PRESS RELEASE OF HUNGARIAN EVANGELICAL FELLOWSHIP
Statement on the latest Nazi provocation and the responses to it
No-one could distinguish the sound of the shouts
of joy from the sound of weeping, because
the people made so much noise (Ezra 3:13)
I condemn in the name of our church, the Hungarian Evangelical Fellowship, the provocative attempt by a Jobbik member of Parliament to persuade the house to consider “on national security grounds” which members of the National Assembly and present Hungarian government are Jewish or connected to Israel in some way.
We consider it necessary to note that the incident is not unprecedented, though this openly Nazi proposal was condemned by all parliamentary groups but the one mentioned (which tried to talk its way out of what was indefensible).
The right-wing government in power – through constant threats, slanders, artificially divisiveness, stirring up feeling against the poor and the minorities or simply otherness of any kind, legislating without any kind of consensus, and constantly, even retroactively curtailing our rights – has discredited Hungary not only at home but abroad, and produced conditions for open display of the extremist behavior being objected to here.
We welcome the fact that parties, organizations and individuals have condemned what occurred in writing, parliamentary speeches and the form of a street demonstration. Nazi, Arrow-Cross, fascist, racist or anti-otherness statements and behavior can occur on the peripheries of society and public life even in a respectable democracy. Uniting against them is the duty of all, regardless of party, denomination or social position.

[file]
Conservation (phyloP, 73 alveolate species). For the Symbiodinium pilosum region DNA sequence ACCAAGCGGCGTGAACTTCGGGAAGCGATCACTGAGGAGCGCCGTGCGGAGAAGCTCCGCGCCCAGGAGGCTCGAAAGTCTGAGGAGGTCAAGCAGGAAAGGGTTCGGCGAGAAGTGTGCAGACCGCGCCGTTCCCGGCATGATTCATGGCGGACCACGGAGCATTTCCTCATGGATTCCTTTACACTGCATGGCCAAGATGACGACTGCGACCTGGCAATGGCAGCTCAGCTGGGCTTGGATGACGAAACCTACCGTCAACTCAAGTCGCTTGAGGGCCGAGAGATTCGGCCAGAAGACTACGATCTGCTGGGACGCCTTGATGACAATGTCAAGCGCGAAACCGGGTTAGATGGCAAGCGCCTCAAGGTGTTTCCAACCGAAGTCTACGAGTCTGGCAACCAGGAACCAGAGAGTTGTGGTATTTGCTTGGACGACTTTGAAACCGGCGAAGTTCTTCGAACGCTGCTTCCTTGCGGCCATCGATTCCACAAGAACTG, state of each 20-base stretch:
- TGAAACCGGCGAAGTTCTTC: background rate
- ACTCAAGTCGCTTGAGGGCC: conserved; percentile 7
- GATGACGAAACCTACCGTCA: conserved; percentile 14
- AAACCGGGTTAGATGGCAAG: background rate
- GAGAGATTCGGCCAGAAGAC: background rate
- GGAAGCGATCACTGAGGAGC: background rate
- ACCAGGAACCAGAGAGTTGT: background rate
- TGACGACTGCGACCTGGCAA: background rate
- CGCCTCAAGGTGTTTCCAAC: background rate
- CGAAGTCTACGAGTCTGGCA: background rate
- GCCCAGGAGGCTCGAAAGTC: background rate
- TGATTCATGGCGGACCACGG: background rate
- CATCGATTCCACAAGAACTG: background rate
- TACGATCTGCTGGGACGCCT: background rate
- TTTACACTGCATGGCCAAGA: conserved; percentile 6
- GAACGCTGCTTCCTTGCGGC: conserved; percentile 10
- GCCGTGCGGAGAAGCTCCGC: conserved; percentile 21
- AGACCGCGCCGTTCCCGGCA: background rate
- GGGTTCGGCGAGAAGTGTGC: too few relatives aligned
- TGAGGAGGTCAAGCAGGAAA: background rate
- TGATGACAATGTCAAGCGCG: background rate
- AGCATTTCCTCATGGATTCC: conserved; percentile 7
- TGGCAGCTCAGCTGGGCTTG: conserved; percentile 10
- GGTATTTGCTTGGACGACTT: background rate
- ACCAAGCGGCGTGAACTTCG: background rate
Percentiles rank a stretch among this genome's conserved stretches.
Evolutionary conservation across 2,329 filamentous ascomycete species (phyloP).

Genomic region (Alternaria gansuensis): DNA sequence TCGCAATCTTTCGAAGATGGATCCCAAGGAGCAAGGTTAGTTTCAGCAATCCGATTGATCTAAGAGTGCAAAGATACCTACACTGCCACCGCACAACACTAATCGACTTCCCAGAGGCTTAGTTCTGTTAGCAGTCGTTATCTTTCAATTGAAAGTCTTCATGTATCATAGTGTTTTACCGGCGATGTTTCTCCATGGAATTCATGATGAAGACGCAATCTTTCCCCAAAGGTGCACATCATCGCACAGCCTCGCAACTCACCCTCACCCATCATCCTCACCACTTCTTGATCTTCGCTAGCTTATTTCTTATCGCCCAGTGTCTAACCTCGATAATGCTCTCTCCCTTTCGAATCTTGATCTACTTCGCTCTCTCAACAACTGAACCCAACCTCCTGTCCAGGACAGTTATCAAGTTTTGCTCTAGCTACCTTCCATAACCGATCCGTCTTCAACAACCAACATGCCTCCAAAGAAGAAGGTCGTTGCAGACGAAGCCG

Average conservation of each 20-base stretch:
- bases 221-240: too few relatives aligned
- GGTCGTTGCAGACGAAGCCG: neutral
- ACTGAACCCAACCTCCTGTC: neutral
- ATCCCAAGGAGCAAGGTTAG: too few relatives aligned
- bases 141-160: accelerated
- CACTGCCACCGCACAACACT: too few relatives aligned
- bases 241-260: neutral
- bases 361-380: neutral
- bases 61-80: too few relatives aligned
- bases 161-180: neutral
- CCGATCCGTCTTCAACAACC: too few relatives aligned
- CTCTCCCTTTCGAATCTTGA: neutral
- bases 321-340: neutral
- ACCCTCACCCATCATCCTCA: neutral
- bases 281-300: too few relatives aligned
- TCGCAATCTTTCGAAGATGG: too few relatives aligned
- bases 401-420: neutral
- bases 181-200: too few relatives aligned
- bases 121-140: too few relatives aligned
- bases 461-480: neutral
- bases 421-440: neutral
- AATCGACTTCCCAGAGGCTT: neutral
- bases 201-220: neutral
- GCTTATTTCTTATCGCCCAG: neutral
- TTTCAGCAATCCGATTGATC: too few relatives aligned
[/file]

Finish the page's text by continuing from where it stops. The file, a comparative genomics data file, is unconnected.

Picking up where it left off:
We regret that the organizers of Sunday’s demonstration did not draw on all democratic forces, even omitting some democratic parliamentary parties from its ad hoc coalition. We also regret that their inclusion among the speakers of the parliamentary leader of the main governing party conveyed the impression that the party, in its conduct hitherto, bore no blame for the current daily revival of the ideas that brought ignominy and bereavement to Hungary between the two world wars.
But we see the greatest harm in the way the well-intentioned crowd of protesters were misled. We regret how the organizers have left us with a suspicion that they were moved more by secondary political aims, by a desire to demonstrate their influence in society. For our part, we neither forbade (nor ever would forbid) our members to attend this political event nor encouraged them to do so (which we would also refrain from doing as far as possible). Nonetheless, we must now encourage everyone, now as ever, to refrain from entering into any kind of communion with satanic racism, anti-Semitism, or hatred of otherness in any form, and so to distance ourselves openly and unequivocally.
Rev. Gábor Iványi
President of Hungarian Evangelical Fellowship